Joseph Patrick Lieb

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Joseph Patrick Lieb (September 4, 1901–November 2, 1971) was an American lawyer and judge.

Lieb was born in Faribault, Minnesota. He graduated from Georgetown University Law School with an LL.B. in 1924.

Lieb served as a Federal Bureau of Investigation special agent from 1925 to 1931. He served as an Assistant U.S. Attorney for the Southern District of Florida from 1931 to 1934 and was in private practice in Tampa, Florida from 1934 to 1955.

Lieb received a recess appointment by Dwight D. Eisenhower on August 13, 1955, to the United States District Court for the Southern District of Florida, to a seat vacated by John W. Holland. Eisenhower nominated Lieb to the court on January 12, 1956. Confirmed by the Senate on March 1, 1956, he received commission the next day.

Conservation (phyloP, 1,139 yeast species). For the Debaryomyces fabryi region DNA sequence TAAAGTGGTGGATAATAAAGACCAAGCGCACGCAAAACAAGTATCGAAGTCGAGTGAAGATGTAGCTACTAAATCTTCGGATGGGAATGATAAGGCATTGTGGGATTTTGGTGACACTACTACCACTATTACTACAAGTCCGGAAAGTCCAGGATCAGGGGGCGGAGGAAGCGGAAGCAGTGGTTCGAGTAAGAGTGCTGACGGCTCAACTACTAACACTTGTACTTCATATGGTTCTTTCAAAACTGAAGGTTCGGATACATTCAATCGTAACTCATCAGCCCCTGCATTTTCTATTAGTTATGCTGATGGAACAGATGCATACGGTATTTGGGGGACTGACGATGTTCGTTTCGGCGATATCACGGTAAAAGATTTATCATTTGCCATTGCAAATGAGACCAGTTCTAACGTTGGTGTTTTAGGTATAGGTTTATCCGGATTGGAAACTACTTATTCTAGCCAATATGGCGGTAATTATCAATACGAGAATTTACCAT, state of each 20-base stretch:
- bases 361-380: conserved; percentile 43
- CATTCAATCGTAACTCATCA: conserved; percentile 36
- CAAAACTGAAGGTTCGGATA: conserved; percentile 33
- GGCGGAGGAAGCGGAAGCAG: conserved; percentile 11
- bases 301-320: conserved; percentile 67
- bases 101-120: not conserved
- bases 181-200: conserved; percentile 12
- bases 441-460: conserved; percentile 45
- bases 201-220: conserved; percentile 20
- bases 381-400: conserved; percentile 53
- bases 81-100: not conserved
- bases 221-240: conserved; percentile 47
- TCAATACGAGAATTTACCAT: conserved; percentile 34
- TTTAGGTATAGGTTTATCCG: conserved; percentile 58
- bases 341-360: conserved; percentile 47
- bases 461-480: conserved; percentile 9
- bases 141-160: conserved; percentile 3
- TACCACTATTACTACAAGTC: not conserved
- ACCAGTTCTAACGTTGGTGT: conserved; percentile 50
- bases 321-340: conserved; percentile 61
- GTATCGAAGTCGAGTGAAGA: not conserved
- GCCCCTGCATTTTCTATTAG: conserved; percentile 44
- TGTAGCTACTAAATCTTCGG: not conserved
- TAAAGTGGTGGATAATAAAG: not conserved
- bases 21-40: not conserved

Lieb was reassigned to the United States District Court for the Middle District of Florida on October 29, 1962. He served as chief judge from 1966 to 1971.

On the bench "Lieb presided over the first desegregation of Pinellas schools and two other counties. He scrupulously followed the lead of higher federal courts when school desegregation cases began to come his way in the middle 1960s, even though his decisions were sometimes at odds with his own conservative leanings." [1]

Lieb remained on the court until his death in 1971.